Jang rejects proposed cattle colonies, says Lalong “on his own”
Former Plateau governor Jonah Jang says his constituents are opposed to the creation of cattle colonies as proposed by his successor, Simon Lalong.
Jang, who represents Plateau North in the Senate, said in Jos on Friday that he had met with his constituents to gauge their feelings on the proposal.
“My people are against cattle colonies; they have said that they would not relinquish their ancestral lands for the purpose of grazing reserves or colonies,” Jang said in a statement signed by his media consultant, Mr Clinton Garuba.
Lalong had told State House correspondents in Abuja on Thursday that he would introduce cattle colonies instead of enacting a law to ban open cattle grazing in Plateau.
The colonies, Lalong argued, would check the clashes between herdsmen and farmers as the cattle would be restricted to particular areas which would reduce the chances of straying into farmlands.
But Jang, who lamented the attacks on his people by gunmen suspected to be herdsmen over the years, said that victims of such attacks were “not ready to accept the confiscation of their land by government”.
“Cattle colonies are detrimental to the people and will not be accepted. The Plateau government is aware of this,” he declared.
According to him, Lalong was speaking for himself when he promised to establish the cattle colonies.
“As far as the people of my senatorial zone are concerned, Lalong spoke for himself and not for us.
“We have already suffered too much loss in the hands of attackers believed to be herdsmen; creating colonies for them will only worsen the situation,” he said.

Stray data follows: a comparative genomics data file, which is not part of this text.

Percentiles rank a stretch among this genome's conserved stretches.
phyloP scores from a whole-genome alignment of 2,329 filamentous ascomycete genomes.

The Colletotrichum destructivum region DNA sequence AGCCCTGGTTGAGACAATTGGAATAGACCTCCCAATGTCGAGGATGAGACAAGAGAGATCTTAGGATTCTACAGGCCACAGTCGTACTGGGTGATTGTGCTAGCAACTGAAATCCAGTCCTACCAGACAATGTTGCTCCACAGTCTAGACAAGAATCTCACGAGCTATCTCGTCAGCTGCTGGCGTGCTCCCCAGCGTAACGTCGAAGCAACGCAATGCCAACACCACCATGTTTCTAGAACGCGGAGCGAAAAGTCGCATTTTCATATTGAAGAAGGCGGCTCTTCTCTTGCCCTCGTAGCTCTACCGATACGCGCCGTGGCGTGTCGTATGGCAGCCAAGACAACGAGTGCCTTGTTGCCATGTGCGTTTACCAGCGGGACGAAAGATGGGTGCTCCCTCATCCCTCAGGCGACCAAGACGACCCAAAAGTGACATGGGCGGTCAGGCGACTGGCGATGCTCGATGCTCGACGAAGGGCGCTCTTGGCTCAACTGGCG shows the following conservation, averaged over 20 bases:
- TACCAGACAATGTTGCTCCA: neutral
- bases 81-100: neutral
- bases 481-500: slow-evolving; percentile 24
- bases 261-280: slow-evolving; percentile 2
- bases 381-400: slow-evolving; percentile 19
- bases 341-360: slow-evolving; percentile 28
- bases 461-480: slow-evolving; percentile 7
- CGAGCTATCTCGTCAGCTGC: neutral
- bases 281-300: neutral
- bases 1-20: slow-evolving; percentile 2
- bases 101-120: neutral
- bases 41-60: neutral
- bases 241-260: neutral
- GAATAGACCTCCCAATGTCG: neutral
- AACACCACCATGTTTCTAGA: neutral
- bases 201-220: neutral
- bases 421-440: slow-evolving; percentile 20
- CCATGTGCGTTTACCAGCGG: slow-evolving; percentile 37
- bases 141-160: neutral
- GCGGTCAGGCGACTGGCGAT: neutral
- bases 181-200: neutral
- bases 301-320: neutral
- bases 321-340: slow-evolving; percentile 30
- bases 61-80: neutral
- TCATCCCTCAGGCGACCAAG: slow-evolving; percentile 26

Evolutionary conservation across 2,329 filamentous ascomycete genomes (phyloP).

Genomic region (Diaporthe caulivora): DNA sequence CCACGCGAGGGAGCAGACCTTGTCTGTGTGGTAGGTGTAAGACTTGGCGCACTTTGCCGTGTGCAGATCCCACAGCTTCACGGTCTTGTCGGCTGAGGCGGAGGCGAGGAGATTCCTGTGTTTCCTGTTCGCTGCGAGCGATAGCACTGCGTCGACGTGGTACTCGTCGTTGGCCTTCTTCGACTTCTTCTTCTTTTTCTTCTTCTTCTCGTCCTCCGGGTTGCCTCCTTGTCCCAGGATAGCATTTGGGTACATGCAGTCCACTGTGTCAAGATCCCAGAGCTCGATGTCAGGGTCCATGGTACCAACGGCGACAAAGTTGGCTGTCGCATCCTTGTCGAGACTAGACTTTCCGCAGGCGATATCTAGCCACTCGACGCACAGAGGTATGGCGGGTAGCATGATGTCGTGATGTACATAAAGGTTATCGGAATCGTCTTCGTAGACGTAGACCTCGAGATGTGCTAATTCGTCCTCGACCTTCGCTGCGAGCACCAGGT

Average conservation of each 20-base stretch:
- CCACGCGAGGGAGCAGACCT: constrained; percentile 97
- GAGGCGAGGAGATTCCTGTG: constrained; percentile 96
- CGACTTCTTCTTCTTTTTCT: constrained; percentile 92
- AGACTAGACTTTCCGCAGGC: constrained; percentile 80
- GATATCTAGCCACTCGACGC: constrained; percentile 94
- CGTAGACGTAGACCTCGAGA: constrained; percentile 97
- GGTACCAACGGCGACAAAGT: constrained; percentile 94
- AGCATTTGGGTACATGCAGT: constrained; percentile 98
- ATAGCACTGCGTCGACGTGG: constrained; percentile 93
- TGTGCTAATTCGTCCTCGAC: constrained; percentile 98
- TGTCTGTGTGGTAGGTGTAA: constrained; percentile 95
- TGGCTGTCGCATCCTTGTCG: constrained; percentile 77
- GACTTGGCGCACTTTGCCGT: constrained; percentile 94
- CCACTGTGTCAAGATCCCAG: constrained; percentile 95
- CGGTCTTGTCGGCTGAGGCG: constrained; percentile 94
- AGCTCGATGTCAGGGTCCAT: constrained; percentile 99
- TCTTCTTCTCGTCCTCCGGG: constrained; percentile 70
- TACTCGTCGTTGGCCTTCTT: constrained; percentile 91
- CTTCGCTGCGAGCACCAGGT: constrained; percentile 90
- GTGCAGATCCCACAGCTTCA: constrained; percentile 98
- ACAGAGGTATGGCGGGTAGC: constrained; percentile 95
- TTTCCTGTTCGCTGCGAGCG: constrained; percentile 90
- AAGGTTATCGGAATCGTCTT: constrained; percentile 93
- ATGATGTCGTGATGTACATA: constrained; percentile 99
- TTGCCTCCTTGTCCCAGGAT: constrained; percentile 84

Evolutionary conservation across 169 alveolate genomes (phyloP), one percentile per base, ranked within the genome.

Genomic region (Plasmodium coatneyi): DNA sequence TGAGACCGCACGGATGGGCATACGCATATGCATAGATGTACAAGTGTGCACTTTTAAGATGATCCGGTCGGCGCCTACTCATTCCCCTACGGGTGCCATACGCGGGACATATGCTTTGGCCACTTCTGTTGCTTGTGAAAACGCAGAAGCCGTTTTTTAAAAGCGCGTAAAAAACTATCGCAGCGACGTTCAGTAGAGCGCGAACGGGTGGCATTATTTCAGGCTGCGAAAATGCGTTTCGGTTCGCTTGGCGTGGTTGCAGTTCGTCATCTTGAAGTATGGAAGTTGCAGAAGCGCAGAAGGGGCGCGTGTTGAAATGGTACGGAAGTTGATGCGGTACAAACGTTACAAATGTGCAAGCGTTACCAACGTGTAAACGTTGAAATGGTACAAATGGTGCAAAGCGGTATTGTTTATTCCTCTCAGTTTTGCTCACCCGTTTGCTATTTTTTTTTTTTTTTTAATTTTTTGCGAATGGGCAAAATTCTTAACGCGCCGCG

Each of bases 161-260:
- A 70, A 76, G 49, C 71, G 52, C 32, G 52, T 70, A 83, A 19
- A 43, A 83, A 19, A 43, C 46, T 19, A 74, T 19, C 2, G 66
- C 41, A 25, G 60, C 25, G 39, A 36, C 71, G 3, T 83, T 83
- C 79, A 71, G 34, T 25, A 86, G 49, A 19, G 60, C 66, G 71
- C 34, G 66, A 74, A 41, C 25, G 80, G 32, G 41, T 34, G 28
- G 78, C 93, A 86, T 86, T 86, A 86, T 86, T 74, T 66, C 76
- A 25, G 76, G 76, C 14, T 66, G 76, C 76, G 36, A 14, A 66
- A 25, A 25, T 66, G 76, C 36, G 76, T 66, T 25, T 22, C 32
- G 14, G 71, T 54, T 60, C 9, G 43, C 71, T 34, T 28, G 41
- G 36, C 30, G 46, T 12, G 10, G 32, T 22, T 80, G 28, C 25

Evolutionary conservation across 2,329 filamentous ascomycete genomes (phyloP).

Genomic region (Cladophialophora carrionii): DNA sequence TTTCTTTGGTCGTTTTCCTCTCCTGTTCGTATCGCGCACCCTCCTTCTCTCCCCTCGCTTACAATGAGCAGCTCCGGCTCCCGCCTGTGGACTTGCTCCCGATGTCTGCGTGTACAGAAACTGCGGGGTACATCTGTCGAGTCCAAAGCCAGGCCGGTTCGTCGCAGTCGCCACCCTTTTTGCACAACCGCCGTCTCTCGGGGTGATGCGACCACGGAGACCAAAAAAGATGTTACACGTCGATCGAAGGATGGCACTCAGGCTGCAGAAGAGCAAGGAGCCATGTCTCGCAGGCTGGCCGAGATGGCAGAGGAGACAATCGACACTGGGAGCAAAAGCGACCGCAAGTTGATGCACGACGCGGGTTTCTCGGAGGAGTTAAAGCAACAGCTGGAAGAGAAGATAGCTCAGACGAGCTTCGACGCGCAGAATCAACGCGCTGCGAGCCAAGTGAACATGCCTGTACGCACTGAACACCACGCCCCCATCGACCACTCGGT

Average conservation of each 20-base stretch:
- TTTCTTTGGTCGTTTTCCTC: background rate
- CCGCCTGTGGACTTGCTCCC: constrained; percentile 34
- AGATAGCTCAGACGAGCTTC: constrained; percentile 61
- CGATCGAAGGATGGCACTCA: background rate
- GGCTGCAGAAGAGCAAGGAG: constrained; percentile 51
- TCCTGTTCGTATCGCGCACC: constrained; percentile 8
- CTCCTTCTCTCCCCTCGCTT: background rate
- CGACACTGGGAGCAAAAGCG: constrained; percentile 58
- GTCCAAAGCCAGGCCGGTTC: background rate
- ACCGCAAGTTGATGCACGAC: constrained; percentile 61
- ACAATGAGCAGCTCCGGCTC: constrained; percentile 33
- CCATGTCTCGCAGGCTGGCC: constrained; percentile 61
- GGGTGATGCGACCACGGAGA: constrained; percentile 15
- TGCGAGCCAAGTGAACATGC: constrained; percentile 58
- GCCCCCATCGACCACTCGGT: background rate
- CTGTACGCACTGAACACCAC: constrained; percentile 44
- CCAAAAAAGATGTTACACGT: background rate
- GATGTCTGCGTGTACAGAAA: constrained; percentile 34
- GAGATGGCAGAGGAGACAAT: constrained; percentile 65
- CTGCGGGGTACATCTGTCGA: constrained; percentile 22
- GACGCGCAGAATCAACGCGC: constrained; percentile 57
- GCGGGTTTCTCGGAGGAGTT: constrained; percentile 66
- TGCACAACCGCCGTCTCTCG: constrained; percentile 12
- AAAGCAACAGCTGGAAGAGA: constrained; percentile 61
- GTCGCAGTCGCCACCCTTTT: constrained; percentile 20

He dismissed claims by the governor that people were already donating lands for the purpose of grazing and cattle colonies.
“If the Governor claims that people are already donating lands for the purpose of grazing reserves or
cattle colonies, let him name the donors.
“The Plateau people are peaceful and have always rejected any policy that could undermine that peace.
“My constituents’ position is clear – Lalong is on his own and alone in this path that he has chosen,” Jang said.
Jang, however, advised Lalong to apologise to Gov Samuel Ortom of Benue over a statement credited to him (Lalong) in which he claimed to have warned his Benue counterpart against the anti-open grazing law.
“That statement was particularly unfair to the people of Benue, coming at a time they were mourning scores killed in the Jan. 1 attacks on villages in Guma and Logo Governments.
“The statement suggests that the killings took place because of the law. This cannot be true because the killings have been on for years while the law only took effect on Nov. 1,” the statement said.
Jang urged the federal and state governments to organise a meeting of stakeholders to seek a lasting solution to the incessant herdsmen/farmers clashes, and stressed the need for policies that would be fair and acceptable to all concerned.
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